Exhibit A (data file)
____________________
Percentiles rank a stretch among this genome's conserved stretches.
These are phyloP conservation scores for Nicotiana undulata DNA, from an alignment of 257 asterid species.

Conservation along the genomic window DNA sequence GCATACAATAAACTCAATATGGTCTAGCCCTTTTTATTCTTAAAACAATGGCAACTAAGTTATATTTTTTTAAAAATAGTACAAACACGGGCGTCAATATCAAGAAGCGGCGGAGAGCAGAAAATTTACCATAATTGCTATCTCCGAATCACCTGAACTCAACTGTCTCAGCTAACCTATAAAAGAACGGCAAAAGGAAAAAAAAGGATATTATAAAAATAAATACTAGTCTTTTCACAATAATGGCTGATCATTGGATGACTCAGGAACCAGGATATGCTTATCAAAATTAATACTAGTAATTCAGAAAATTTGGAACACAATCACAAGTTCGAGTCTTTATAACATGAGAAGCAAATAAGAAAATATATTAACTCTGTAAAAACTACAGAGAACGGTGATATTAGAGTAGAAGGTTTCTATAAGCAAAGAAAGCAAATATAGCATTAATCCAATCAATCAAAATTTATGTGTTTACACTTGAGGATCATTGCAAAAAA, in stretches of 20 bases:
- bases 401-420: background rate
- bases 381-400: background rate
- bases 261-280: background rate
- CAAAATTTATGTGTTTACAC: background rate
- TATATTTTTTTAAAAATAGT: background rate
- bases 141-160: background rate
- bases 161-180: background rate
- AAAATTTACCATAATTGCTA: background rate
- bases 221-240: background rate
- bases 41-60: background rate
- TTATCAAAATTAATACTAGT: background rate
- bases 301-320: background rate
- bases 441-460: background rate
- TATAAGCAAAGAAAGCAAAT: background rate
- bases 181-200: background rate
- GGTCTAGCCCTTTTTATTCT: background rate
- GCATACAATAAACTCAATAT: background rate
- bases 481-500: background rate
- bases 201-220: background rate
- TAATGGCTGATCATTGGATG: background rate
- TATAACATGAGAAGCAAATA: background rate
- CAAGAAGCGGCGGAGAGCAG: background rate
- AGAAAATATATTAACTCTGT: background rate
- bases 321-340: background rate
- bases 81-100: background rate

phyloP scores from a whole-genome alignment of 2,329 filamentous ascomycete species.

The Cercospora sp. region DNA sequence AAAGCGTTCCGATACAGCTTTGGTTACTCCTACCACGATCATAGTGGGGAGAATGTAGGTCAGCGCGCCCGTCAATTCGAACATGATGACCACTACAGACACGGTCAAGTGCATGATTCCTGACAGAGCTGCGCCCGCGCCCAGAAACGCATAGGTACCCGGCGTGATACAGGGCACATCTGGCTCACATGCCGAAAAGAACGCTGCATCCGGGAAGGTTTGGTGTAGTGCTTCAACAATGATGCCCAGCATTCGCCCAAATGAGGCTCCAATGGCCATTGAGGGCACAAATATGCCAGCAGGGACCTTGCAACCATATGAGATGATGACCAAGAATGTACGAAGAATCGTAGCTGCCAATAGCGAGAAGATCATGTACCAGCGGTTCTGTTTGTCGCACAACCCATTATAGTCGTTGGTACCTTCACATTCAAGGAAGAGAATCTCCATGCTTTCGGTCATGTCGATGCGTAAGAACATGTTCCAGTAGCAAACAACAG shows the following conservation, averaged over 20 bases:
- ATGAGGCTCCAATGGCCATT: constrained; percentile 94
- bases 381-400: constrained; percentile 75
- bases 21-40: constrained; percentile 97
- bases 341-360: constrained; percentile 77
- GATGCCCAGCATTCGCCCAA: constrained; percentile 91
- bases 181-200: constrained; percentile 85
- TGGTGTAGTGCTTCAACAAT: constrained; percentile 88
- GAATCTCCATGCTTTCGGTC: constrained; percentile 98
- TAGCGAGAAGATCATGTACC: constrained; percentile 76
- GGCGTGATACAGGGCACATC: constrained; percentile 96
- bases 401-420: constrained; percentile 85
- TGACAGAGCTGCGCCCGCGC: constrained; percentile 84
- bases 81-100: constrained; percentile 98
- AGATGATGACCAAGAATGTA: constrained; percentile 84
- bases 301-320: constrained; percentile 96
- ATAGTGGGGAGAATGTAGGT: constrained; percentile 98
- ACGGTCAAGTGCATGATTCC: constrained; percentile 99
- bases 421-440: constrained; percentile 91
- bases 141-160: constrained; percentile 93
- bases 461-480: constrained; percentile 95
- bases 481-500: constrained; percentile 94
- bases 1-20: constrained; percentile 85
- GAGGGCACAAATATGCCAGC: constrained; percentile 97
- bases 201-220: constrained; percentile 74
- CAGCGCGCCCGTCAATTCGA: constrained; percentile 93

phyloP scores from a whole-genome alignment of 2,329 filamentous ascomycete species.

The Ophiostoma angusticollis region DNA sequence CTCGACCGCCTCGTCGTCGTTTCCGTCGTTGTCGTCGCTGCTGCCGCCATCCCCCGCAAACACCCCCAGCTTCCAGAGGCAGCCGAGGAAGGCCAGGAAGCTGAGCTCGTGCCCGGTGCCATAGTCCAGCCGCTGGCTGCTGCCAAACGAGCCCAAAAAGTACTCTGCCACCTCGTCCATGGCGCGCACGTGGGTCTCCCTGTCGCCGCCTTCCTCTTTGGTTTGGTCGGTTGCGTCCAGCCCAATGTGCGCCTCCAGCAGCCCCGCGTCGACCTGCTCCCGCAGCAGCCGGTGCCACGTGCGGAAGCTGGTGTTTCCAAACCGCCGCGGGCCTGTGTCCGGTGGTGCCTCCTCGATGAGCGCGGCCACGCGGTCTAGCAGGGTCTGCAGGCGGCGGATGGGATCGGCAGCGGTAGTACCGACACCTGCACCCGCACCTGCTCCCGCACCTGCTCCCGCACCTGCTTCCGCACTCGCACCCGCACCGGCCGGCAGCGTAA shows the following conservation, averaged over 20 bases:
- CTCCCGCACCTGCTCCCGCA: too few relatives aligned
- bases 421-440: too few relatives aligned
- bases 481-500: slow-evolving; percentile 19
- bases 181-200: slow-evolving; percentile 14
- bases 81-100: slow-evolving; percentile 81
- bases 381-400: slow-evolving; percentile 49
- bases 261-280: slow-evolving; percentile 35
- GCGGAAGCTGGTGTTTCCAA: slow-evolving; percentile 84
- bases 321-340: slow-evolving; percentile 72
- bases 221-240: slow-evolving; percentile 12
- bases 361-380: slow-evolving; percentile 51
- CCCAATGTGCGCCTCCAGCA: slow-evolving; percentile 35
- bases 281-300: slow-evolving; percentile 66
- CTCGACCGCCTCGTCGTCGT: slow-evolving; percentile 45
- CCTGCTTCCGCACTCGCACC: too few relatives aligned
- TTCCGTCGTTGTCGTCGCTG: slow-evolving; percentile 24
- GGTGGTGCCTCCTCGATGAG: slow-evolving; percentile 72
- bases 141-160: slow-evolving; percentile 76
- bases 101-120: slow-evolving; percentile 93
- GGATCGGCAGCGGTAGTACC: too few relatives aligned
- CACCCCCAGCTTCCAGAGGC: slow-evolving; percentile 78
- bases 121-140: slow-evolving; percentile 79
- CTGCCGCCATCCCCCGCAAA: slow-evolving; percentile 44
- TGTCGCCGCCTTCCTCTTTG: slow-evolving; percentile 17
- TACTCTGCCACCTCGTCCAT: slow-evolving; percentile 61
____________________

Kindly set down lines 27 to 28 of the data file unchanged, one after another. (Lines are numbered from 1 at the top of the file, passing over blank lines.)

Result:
- bases 321-340: background rate
- bases 81-100: background rate